Tuesday, January 25, 2011
The Woman from Bratislava. Leif Davidsen. Barbara J. Haveland (Translator) EuroCrime (2001)
An engaging and leisurely Danish political thriller that manages a big cast and ideas with care and skill. Teddy Pedersen, a Danish academic with a out of date specialisation in the Soviet Union, meet a woman who claims to be his half sister, sharing a father Teddy had thought was dead. When Teddy's full sister is arrested on spying charges, Teddy's family history appears to be the key to a widespread conspiracy that involves the emerging Eastern bloc countries as the brutal conflicts in the disintegrating Yugoslavia. The plot coils around very nicely, the reveals are carefully staged, the cast are vivid and context and implications of the appalling wars in the Balkans are superbly described.
This is as story that advances through the movement of the cast rather than action set pieces, the most important character is the one who is present the least, the woman from Bratislava herself. She is a dominating presence as the cast follow in her wake and try to locate her for various reasons. Her shadowy presence gives the book a surprising force as the cast try to understand her and each glimpse of her usual simply adding to her mystery rather than revealing her. This allows Leif Davidson to move his large cast with great freedom, the different narrative strands weave tighter to create a complex web of family, loyalty and the enormous political pressures the war created.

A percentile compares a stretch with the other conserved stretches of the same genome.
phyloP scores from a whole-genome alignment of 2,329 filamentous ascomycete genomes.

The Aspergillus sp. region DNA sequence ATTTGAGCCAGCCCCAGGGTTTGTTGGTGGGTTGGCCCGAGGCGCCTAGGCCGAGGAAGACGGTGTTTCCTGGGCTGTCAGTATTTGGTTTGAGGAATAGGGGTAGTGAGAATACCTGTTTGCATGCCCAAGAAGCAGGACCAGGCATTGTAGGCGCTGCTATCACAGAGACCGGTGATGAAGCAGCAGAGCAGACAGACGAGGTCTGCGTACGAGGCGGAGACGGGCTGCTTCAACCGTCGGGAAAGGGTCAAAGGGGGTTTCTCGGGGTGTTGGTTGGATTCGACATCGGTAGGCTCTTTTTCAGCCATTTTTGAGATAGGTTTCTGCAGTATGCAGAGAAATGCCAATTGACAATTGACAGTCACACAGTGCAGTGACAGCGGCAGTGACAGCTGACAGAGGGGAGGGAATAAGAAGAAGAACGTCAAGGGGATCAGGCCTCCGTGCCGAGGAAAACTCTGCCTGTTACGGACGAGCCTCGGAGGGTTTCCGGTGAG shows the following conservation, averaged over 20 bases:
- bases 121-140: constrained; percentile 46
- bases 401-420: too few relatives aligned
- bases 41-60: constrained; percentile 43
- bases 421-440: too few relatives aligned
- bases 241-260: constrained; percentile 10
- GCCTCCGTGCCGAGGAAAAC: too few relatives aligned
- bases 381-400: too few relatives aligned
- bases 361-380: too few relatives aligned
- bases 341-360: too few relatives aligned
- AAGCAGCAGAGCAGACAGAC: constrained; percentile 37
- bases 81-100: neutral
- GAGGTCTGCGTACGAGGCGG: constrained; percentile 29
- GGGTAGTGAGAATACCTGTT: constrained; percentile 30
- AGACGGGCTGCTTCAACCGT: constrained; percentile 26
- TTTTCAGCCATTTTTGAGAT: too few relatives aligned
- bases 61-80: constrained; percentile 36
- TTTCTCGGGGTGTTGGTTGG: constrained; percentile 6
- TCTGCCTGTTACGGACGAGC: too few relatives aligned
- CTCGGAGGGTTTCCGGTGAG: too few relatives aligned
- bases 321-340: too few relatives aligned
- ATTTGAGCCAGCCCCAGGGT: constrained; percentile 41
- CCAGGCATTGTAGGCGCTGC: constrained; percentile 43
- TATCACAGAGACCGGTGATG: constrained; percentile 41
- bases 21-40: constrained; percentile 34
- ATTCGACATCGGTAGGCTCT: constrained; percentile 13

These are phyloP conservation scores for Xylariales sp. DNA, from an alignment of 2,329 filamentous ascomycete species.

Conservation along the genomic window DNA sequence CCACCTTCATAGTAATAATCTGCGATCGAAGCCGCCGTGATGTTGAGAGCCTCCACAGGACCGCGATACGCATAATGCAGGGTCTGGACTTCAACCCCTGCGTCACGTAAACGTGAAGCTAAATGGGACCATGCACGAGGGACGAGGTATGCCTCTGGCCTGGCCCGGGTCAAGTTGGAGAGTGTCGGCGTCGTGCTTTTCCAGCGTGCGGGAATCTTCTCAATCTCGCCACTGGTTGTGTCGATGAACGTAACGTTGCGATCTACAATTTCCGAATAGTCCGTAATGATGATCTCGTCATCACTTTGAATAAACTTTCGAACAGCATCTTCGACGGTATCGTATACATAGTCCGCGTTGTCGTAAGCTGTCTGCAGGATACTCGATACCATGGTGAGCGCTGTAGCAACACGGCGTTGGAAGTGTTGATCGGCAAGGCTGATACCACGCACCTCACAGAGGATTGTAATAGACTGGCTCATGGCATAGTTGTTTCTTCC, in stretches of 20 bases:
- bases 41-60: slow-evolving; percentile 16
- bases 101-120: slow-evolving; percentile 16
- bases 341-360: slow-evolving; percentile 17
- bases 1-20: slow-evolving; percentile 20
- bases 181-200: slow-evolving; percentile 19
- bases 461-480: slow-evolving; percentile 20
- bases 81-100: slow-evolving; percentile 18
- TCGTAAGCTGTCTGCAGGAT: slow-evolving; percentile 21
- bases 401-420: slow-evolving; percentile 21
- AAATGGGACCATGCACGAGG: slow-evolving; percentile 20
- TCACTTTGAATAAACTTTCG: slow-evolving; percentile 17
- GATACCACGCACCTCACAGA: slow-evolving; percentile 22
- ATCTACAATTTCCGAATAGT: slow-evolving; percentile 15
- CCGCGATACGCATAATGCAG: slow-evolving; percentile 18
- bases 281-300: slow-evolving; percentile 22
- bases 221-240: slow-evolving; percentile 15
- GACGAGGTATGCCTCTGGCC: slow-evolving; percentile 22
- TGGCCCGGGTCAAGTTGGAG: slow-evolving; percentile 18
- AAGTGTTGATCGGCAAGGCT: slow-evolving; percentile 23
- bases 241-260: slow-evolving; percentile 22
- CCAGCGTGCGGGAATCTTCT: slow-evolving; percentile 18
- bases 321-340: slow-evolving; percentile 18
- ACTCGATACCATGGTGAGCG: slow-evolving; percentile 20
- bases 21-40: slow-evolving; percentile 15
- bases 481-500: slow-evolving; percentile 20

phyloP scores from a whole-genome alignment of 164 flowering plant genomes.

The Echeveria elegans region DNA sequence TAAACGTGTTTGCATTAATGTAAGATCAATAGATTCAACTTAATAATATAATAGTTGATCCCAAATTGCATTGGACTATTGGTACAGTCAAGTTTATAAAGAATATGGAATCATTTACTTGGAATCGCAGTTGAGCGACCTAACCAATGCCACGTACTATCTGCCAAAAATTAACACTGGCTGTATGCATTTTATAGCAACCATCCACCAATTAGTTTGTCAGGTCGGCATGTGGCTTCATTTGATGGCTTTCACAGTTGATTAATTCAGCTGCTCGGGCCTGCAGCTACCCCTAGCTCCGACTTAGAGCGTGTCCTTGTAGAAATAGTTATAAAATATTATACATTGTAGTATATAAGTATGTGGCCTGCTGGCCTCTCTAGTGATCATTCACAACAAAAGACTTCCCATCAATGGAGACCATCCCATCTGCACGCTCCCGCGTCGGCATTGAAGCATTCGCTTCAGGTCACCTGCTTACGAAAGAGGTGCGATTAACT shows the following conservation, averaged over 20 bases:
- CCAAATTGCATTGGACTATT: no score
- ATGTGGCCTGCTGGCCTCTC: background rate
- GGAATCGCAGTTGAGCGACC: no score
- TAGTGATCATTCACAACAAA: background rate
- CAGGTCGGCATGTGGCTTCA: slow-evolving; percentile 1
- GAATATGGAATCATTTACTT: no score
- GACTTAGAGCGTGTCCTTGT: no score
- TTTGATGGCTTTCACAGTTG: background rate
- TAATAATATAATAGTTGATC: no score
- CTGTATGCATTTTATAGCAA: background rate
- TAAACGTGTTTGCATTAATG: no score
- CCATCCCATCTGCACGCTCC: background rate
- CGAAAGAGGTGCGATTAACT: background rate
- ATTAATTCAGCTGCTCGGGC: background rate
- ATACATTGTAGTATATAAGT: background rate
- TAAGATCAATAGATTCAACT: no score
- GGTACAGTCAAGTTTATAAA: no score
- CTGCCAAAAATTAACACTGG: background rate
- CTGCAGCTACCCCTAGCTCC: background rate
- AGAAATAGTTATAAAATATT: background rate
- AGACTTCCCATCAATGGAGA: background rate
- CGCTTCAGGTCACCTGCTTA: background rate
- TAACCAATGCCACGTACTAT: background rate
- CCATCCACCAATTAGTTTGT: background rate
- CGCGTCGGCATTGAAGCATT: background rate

Leif Davidsen traces the links between individual choices and broader political and historical events with skill, they provide a sharp and mordantly cynical view of how justice is defined and served. The tension between individual actions and beliefs and greater social forces creates an well orchestrated tension in the book and gives the unexpected conclusion extra bite. Clever and unsentimental, this is a story with an angry heart that makes it well worth reading.